Other long-term employee benefits are measured as the net total of the present value of the defined benefit obligation at the end of the reporting period minus the fair value at the end of the reporting period of plan assets (if any) out of which the obligations are to be settled directly.
 
Leave
 
The liability for employee benefits includes provision for annual leave and long service leave. No provision has been made for sick leave as all sick leave is non-vesting and the average sick leave taken in future years by employees of PHIAC is estimated to be less than the annual entitlement for sick leave.
 
The leave liabilities are calculated on the basis of employees' remuneration at the estimated salary rates that will be applied at the time the leave is taken, including PHIAC's employer superannuation contribution rates to the extent that the leave is likely to be taken during service rather than paid out on termination.
 
The liability for long service leave is recognised and measured at the present value of the estimated future cash flows to be made in respect of all employees at 30 June 2015. In determining the present value of the liability, PHIAC has taken into account attrition rates and pay increases through promotion and certified agreement increases.
 
Superannuation
 
The majority of staff of PHIAC are members of the Commonwealth Superannuation Scheme (CSS), the Public Sector Superannuation Scheme (PSS), or the PSS accumulation plan (PSSap). The CSS and PSS are defined benefit schemes for the Commonwealth. The PSSap is a defined contribution scheme. PHIAC also contributes to other funds where nominated by employees in accordance with Super Choice guidelines.
 
The liability for defined benefits is recognised in the financial statements of the Australian Government and is settled by the Australian Government in due course. This liability is reported by the Department of Finance as an administered item.
 
PHIAC makes employer contributions to the employees' superannuation schemes at rates determined by an actuary to be sufficient to meet the current cost to the Government. An additional contribution for employer productivity benefits is made in accordance with Employer Productivity Superannuation Contribution rates where applicable. The liability for superannuation recognised as at 30 June represents outstanding contributions for the final fortnight of the year.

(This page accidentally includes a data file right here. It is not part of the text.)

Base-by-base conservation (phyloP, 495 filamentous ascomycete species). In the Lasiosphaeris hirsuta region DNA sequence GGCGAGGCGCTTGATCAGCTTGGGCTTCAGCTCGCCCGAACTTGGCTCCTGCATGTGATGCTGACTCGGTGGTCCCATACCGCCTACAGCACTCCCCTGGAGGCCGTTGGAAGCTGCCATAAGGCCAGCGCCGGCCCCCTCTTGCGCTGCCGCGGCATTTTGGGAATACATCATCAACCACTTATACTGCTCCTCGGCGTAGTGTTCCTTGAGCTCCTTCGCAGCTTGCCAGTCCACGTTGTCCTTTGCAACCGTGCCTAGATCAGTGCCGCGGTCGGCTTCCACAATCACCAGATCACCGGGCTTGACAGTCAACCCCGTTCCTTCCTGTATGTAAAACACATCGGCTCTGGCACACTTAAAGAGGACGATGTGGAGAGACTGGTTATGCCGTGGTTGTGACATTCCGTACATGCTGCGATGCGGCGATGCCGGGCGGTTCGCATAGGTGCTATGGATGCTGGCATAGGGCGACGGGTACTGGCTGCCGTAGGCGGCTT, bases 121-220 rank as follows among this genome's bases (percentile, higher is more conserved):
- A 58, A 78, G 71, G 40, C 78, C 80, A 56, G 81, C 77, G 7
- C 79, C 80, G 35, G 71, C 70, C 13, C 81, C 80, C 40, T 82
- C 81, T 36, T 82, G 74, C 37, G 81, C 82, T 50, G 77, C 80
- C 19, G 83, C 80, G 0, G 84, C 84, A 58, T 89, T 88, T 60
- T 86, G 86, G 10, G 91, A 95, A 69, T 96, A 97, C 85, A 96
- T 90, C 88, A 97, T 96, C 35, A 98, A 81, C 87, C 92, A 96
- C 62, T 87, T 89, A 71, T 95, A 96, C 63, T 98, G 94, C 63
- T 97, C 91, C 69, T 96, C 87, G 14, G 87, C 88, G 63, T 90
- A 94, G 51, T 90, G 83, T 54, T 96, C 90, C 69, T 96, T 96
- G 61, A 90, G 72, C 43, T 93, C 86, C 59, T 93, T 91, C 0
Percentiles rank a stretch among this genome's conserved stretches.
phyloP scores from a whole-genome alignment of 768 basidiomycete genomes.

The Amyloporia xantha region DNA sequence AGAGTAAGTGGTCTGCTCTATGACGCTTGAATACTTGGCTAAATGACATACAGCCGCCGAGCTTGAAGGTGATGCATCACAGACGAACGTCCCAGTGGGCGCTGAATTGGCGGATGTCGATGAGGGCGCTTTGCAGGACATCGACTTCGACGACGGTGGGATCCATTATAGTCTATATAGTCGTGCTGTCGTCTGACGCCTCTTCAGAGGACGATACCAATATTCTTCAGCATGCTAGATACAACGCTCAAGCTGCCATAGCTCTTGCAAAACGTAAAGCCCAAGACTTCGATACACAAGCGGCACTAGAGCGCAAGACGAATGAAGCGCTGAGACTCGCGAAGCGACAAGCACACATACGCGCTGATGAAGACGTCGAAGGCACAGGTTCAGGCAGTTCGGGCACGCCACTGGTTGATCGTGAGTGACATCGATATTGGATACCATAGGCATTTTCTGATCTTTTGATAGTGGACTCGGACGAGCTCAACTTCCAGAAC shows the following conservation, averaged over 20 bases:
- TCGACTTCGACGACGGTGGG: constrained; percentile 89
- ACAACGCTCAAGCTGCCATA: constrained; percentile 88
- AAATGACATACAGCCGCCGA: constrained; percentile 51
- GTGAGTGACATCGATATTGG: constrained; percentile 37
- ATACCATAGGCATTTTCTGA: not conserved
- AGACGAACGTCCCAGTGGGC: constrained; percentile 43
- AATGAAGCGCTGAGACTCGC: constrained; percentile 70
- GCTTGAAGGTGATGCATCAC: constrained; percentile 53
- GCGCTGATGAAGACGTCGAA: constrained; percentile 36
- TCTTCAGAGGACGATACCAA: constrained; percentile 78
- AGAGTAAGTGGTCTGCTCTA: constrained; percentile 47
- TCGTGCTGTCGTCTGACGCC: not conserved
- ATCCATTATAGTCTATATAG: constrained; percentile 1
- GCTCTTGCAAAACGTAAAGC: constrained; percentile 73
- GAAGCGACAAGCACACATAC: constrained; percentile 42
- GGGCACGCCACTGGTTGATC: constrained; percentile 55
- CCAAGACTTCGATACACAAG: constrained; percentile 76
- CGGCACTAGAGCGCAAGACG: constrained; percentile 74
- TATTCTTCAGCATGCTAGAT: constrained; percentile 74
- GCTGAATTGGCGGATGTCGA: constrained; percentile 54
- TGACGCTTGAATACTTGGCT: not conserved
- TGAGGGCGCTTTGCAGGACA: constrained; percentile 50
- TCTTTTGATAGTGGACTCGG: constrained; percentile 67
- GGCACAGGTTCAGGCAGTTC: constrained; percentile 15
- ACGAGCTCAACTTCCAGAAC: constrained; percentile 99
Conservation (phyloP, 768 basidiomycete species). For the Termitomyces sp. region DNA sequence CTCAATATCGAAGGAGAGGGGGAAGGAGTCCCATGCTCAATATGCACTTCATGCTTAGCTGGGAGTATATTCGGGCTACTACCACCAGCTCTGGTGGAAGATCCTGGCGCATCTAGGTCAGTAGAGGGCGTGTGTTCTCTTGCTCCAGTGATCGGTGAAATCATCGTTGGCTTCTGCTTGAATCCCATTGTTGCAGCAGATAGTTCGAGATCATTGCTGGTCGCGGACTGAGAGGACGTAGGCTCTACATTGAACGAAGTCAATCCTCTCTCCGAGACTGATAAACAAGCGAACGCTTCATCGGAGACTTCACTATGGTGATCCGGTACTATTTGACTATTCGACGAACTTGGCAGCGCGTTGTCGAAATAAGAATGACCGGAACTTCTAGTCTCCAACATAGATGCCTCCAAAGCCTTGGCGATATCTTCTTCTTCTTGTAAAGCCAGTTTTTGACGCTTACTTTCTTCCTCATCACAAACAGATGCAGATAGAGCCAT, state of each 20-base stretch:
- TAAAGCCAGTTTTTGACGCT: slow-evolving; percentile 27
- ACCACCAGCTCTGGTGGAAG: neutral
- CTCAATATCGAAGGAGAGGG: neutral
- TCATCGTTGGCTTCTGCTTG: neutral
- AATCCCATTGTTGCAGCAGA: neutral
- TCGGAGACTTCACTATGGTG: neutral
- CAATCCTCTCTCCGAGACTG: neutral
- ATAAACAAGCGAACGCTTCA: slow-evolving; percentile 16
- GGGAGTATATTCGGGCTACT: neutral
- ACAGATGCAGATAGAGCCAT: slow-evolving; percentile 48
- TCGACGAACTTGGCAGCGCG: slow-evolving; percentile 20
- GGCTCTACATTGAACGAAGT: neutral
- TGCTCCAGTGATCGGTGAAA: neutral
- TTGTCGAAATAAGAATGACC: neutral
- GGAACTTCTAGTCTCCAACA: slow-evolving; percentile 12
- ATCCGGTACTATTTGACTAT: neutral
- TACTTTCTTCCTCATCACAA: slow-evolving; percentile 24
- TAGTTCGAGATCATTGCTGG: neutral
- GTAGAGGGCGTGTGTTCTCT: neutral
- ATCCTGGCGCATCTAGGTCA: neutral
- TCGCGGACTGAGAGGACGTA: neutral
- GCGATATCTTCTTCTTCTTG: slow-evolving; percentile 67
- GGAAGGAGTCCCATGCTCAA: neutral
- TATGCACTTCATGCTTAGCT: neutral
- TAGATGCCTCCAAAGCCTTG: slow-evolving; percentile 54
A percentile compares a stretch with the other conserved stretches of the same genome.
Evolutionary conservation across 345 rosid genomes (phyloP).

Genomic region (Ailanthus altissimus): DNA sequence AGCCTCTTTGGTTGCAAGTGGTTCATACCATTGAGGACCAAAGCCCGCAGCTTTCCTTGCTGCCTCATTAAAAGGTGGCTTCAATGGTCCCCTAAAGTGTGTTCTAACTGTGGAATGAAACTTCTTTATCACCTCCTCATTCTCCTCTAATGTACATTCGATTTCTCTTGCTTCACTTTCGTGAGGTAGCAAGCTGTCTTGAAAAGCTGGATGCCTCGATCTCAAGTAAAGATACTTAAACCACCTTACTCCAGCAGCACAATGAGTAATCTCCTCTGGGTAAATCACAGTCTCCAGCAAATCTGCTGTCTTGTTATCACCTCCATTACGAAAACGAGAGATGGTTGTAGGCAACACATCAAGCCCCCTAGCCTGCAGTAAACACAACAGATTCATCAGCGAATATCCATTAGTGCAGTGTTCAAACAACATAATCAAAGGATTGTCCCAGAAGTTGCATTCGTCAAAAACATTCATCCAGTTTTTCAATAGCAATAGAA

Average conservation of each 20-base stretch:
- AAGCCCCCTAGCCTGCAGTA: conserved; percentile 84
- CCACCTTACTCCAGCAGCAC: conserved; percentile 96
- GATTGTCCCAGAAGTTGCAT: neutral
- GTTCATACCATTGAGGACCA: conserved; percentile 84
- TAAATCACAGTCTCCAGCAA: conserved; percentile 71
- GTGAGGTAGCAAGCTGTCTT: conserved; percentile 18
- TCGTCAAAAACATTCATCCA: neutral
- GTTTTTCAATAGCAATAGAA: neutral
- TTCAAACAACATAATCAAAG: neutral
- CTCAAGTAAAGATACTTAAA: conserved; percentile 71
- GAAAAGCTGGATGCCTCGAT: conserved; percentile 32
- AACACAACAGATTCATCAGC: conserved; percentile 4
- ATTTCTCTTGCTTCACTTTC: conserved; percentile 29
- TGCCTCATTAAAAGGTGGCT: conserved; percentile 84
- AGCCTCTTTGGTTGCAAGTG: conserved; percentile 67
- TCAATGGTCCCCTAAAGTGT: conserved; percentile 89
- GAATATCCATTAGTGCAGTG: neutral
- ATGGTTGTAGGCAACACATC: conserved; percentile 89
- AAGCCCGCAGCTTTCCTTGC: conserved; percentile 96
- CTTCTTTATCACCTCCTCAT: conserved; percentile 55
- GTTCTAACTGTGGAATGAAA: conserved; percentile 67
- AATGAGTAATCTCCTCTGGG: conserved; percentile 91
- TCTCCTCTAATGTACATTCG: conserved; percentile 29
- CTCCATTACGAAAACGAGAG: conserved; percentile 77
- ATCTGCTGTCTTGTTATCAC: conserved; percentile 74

1.8 Leases
 
Operating lease payments are expensed on a straight-line basis which is representative of the pattern of benefits derived from the leased assets.
 
1.9 Cash
 
Cash and cash equivalents includes notes and coins held and any deposits in bank accounts with an original maturity of 12 months or less that are readily convertible to known amounts of cash and subject to insignificant risk of changes in value. Cash is recognised at its nominal amount.
 
1.10 Fair Value Measurement
 
PHIAC deems transfers between levels of the fair value hierarchy to have occurred at reporting date.
 
1.11 Financial Assets
 
PHIAC classifies all financial assets as Receivables.
 
Effective interest method
 
The effective interest method is a method of calculating the amortised cost of a financial asset and of allocating interest income over the relevant period. The effective interest rate is the rate that exactly discounts estimated future cash receipts over the expected life of the financial asset, or, where appropriate, a shorter period.
 
Income is recognised on an effective interest rate basis except for financial assets at fair value through profit or loss.
 
Receivables
 
Trade receivables and other receivables that have fixed or determinable payments that are not quoted in an active market are classified as Receivables. Receivables are measured at amortised cost using the effective interest method less impairment. Interest is recognised by applying the effective interest rate.
 
Impairment of financial assets
 
Financial assets are assessed for impairment at the end of each reporting period.
 
Financial assets held at amortised cost - if there is objective evidence that an impairment loss has been incurred for receivables or held to maturity investments held at amortised cost, the amount of the loss is measured as the difference between the asset's carrying amount and the present value of estimated future cash flows discounted at the asset's original effective interest rate. The carrying amount is reduced by way of an allowance account. The loss is recognised in the Statement of Comprehensive Income.
 
1.12 Financial Liabilities
 
Financial liabilities are classified as either financial liabilities 'at fair value through profit or loss' or other financial liabilities. Financial liabilities are recognised and derecognised upon 'trade date'.
 
Financial liabilities at fair value through profit or loss